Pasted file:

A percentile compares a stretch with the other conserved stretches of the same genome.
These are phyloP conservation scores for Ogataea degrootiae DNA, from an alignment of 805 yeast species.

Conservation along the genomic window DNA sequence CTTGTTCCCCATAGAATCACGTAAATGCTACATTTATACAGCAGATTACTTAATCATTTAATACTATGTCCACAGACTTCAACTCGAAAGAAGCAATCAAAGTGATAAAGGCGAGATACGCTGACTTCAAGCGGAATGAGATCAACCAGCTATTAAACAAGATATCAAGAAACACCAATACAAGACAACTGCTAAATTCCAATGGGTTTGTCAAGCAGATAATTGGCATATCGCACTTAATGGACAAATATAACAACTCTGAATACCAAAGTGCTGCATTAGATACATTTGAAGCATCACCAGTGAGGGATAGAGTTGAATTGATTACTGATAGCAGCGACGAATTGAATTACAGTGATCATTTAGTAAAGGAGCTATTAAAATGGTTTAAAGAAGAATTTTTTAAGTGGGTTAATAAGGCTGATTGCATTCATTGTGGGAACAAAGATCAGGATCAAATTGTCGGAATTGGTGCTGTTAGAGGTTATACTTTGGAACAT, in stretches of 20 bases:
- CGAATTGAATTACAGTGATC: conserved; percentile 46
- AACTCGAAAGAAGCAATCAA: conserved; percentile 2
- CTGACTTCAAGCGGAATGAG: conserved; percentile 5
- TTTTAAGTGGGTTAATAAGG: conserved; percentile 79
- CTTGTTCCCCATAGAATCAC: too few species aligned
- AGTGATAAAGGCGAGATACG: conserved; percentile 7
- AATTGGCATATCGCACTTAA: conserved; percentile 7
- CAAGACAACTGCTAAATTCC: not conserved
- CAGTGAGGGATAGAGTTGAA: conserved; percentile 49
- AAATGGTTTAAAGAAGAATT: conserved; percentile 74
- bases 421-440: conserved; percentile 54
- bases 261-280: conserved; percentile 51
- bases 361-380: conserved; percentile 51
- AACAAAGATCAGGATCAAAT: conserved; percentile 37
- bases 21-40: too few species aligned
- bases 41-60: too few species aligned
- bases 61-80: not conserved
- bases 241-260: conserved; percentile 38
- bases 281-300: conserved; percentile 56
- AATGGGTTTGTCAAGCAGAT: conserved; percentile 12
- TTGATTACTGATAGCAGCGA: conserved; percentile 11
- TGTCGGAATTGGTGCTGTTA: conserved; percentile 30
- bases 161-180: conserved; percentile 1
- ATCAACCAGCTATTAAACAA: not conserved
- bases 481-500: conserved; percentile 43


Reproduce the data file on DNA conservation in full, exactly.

A percentile compares a stretch with the other conserved stretches of the same genome.
These are phyloP conservation scores for Ogataea degrootiae DNA, from an alignment of 805 yeast species.

Conservation along the genomic window DNA sequence CTTGTTCCCCATAGAATCACGTAAATGCTACATTTATACAGCAGATTACTTAATCATTTAATACTATGTCCACAGACTTCAACTCGAAAGAAGCAATCAAAGTGATAAAGGCGAGATACGCTGACTTCAAGCGGAATGAGATCAACCAGCTATTAAACAAGATATCAAGAAACACCAATACAAGACAACTGCTAAATTCCAATGGGTTTGTCAAGCAGATAATTGGCATATCGCACTTAATGGACAAATATAACAACTCTGAATACCAAAGTGCTGCATTAGATACATTTGAAGCATCACCAGTGAGGGATAGAGTTGAATTGATTACTGATAGCAGCGACGAATTGAATTACAGTGATCATTTAGTAAAGGAGCTATTAAAATGGTTTAAAGAAGAATTTTTTAAGTGGGTTAATAAGGCTGATTGCATTCATTGTGGGAACAAAGATCAGGATCAAATTGTCGGAATTGGTGCTGTTAGAGGTTATACTTTGGAACAT, in stretches of 20 bases:
- CGAATTGAATTACAGTGATC: conserved; percentile 46
- AACTCGAAAGAAGCAATCAA: conserved; percentile 2
- CTGACTTCAAGCGGAATGAG: conserved; percentile 5
- TTTTAAGTGGGTTAATAAGG: conserved; percentile 79
- CTTGTTCCCCATAGAATCAC: too few species aligned
- AGTGATAAAGGCGAGATACG: conserved; percentile 7
- AATTGGCATATCGCACTTAA: conserved; percentile 7
- CAAGACAACTGCTAAATTCC: not conserved
- CAGTGAGGGATAGAGTTGAA: conserved; percentile 49
- AAATGGTTTAAAGAAGAATT: conserved; percentile 74
- bases 421-440: conserved; percentile 54
- bases 261-280: conserved; percentile 51
- bases 361-380: conserved; percentile 51
- AACAAAGATCAGGATCAAAT: conserved; percentile 37
- bases 21-40: too few species aligned
- bases 41-60: too few species aligned
- bases 61-80: not conserved
- bases 241-260: conserved; percentile 38
- bases 281-300: conserved; percentile 56
- AATGGGTTTGTCAAGCAGAT: conserved; percentile 12
- TTGATTACTGATAGCAGCGA: conserved; percentile 11
- TGTCGGAATTGGTGCTGTTA: conserved; percentile 30
- bases 161-180: conserved; percentile 1
- ATCAACCAGCTATTAAACAA: not conserved
- bases 481-500: conserved; percentile 43